Many years ago I shared a taxicab ride with a tall angular Black woman from Jamaica. We had attended an ecumenical meeting at the church center in New York City, and were on our way to the Newark airport to catch our flights home. As I arranged items in my briefcase, she spotted my thin, worn New Testament and Psalms. “May I see that?” she asked. I handed it to her. She rubbed her large, bony hands over the cover. “Oh!” she shrieked, giving a little jump in her seat. “There is so much power in this book. I can feel it. You must feel it too!”
Like my mother I am always on the verge of panic when I am in an unfamiliar place where something unexpected happens. I thought of many escape options that could not work. I replied, eventually, “That New Testament is precious for me because it was a gift from my father, a sign of his recognition of my desire to become a minister, rather than the career path he hoped I would follow in the US Navy.”
“Yes,” she replied, “your father’s power is in this book, and the power of your Heavenly Father.”
“Yes, of course,” I answered, hoping to terminate the conversation and dispel the spiritual cloud filling the cab.
I remembered this conversation as I read John 29, 19–31, todays’ lectionary gospel passage, the story of doubting Thomas, who would not believe in the resurrection unless he could touch and feel the wounds in Jesus’s body. What could I say about that story?
Another memory intervened. Some of you are old enough to remember the human potential movement of the seventies and eighties. We were advised to shed our repressions, reach out and hug everyone spreading a gospel of love. Whole congregations embraced this gospel, hugging instead of passing the peace, and being hugged indiscriminately by mostly male pastors at the close of the service. Here at First Church, being a highly educated and somewhat emotionally restrained community, we did not fall prey to hugging. But a remnant remains, the rule that we must check in at the beginning of every meeting.
At the seminary, skeptical professors derided the human potential movement by calling it that touchy feely thing.
But there is a profound truth tucked away in the human potential movement, and in the story of doubting Thomas in John’s gospel, namely, that we humans are embodied beings. We are not, as the ancient Greek philosophers imagined, divine souls or minds trapped in decaying bodies. No, our essence, our being, is embodied. Souls or minds experience the same destiny as bodies—creation, growth, decay, and death.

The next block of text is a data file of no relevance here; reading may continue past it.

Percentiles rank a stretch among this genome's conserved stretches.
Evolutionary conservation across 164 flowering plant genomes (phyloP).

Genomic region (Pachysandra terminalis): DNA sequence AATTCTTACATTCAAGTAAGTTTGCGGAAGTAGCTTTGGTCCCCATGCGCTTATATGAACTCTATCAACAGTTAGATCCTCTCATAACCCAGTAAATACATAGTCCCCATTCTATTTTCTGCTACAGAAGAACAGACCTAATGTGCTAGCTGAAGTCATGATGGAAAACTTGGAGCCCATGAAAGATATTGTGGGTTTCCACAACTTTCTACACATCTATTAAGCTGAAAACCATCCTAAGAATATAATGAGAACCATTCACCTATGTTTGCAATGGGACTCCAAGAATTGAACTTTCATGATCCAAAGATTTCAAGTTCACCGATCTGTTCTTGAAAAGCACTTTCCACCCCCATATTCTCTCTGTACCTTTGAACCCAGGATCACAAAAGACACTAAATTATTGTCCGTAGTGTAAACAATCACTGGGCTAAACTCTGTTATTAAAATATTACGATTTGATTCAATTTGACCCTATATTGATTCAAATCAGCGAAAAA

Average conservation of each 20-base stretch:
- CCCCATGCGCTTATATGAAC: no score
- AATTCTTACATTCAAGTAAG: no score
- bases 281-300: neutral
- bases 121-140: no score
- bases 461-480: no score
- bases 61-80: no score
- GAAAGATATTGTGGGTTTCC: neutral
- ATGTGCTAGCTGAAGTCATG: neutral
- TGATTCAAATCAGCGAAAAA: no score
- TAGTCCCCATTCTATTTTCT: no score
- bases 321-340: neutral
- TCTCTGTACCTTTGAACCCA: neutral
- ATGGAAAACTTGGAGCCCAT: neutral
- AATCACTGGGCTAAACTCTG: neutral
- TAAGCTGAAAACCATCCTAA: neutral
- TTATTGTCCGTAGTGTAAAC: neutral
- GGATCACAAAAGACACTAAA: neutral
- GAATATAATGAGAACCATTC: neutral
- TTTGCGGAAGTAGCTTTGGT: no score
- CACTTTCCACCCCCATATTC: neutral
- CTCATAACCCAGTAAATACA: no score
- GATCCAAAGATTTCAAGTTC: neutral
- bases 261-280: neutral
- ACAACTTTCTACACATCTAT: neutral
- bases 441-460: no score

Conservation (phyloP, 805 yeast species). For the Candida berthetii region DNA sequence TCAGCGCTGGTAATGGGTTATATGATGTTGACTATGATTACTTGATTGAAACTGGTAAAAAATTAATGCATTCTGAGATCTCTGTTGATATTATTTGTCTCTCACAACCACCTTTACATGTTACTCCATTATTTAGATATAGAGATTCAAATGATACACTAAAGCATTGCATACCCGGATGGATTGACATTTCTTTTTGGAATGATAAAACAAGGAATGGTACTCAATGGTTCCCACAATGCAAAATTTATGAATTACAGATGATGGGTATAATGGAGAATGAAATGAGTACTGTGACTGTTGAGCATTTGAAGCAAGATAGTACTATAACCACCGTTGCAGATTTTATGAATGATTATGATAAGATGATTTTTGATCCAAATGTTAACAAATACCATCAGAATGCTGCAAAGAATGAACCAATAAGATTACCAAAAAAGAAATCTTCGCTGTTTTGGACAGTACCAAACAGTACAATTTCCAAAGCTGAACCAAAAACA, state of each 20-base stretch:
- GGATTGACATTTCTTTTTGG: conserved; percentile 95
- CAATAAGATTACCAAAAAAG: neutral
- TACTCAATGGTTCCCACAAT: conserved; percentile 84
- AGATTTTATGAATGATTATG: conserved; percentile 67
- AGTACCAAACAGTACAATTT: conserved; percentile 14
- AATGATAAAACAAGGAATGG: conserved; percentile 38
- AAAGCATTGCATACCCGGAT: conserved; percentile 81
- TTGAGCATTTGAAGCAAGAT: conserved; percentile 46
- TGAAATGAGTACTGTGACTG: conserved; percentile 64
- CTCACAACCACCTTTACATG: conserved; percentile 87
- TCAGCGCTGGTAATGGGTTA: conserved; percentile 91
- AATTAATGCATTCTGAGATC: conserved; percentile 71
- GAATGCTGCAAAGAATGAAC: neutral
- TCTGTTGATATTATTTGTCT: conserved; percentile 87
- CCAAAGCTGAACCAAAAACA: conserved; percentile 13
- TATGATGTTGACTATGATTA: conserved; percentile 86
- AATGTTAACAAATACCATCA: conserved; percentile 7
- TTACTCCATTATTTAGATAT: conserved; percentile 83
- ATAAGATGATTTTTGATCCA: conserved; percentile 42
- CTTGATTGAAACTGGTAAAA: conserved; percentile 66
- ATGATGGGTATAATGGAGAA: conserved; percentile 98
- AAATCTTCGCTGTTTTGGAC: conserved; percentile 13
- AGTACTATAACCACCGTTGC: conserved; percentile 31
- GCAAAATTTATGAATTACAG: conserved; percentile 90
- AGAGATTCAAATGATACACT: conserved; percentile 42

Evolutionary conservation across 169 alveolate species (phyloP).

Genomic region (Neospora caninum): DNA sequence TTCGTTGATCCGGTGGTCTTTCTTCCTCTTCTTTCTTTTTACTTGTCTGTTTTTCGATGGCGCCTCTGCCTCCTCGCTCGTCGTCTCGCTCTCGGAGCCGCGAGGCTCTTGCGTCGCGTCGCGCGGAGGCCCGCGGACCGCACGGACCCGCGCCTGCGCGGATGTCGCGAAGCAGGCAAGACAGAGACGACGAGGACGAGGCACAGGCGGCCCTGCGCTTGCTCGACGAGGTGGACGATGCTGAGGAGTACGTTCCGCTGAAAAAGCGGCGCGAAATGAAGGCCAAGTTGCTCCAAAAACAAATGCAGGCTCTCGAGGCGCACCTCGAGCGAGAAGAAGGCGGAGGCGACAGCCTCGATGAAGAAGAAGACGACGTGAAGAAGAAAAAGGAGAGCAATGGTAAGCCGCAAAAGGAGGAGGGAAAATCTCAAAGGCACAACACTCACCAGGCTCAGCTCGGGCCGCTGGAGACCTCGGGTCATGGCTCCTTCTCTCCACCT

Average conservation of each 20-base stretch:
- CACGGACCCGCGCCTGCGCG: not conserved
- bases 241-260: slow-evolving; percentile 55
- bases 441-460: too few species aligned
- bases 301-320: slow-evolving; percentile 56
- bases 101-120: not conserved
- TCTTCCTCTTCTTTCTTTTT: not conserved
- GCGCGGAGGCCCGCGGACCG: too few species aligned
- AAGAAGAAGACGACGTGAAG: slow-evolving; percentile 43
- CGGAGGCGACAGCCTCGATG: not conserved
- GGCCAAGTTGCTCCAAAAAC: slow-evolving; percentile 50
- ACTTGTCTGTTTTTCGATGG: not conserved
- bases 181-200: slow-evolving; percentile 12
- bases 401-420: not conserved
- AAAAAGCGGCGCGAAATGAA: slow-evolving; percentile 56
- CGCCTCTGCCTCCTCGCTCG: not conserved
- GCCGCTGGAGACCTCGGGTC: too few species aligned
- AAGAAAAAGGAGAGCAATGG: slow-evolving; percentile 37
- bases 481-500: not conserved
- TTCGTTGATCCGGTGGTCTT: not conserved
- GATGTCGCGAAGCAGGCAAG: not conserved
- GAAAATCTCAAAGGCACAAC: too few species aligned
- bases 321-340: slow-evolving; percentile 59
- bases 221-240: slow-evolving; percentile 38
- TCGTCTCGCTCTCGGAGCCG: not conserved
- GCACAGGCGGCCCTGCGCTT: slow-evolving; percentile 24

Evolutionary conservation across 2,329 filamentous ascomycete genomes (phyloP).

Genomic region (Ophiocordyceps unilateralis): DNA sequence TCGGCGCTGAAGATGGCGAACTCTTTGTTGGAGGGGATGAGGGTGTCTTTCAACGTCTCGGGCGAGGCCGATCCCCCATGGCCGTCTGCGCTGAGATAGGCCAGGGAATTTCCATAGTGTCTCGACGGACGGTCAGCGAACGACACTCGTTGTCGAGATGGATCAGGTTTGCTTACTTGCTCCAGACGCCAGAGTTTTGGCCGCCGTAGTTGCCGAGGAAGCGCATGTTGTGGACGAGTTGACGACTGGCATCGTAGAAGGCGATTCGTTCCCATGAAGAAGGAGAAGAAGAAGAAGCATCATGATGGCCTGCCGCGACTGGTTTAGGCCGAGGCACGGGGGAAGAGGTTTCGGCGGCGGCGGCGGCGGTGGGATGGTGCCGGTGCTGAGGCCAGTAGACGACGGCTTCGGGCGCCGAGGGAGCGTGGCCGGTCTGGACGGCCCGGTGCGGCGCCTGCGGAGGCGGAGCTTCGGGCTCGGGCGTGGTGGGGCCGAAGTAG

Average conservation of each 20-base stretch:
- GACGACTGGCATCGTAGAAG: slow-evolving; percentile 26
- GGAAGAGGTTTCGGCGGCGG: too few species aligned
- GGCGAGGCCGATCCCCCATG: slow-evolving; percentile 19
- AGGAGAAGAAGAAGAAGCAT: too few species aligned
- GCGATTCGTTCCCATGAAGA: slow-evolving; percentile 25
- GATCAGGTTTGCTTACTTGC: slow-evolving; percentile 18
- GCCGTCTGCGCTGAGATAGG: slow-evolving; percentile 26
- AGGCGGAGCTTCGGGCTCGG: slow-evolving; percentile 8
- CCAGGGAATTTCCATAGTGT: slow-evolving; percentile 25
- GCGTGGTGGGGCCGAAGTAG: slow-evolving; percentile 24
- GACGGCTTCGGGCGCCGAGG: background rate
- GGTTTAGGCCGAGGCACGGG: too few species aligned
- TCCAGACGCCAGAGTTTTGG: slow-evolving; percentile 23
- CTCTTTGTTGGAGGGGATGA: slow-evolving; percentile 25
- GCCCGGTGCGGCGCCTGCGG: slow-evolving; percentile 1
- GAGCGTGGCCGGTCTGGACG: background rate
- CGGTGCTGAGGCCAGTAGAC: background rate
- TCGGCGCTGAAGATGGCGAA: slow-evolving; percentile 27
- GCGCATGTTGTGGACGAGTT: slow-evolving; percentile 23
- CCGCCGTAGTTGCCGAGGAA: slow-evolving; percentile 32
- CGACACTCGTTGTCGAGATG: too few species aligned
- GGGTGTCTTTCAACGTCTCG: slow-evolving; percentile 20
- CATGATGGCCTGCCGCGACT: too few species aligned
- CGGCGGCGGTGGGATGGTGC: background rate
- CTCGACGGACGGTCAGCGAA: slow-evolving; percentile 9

That is why the Easter part of the Christian narrative, the resurrection of Jesus Christ, coupled with the ancient creedal affirmations of the resurrection of the body, are so profoundly puzzling and, at the same time reassuring. Here is where John’s story of doubting Thomas can reveal fresh insights. For Thomas, touching the wounds of the resurrected Christ became his own Easter resurrection. He did not just believe. He was transformed, born again. Easter can come alive for each of us if we allow our wounds to be touched.
Everyone here is wounded, in one way or another. Many of us have made an uneasy peace with our wounds, a peace comprised of forgetting, denying, and compensating, but still wounded. We long to be healed, but the cost feels unbearable.
The Easter message shakes up this settled arrangement. The resurrection promises healed bodies and souls if we can risk our wounds to the healing touch of the risen but wounded savior.
This healing touch is invitational, not invasive, as it often seemed in the human potential movement. Each of us can be both healed and a healer in a community of Christ’s followers. But the healing love we share is offered, never demanded. Which is God’s way with us, wounded as we all are, but offering a resurrected, healing life just the same.
It’s an offer not to be taken lightly. The suppressed pain may hurt more than we imagined. The healing touch may feel more like a crucifixion than a resurrection. But that is the pathway to resurrection.
My cruciform path reached a climax in 2020. After three surgeries and persisting physical handicaps, I felt torn from my vocation to teach and preach. But a friend touched my wound, saying, simply, “Write.”
“Write what?” I asked.
“Anything,” was the answer. “Just write.”
So the stone of entombment was rolled away. I began to write. Now I write every day.
Perhaps you’ve embarked on some such path. I urge you to stay the course, to hang in there. While it is tempting to imagine resurrection in the after-life, walking those streets of gold in our new white robes, that exercise of the imagination gets us off the hook, missing the pain and the joy of resurrection here and now.
I am trying to stay on that path, though faltering often. I hope for a good walk on the pilgrim path of resurrection for each of you. Amen.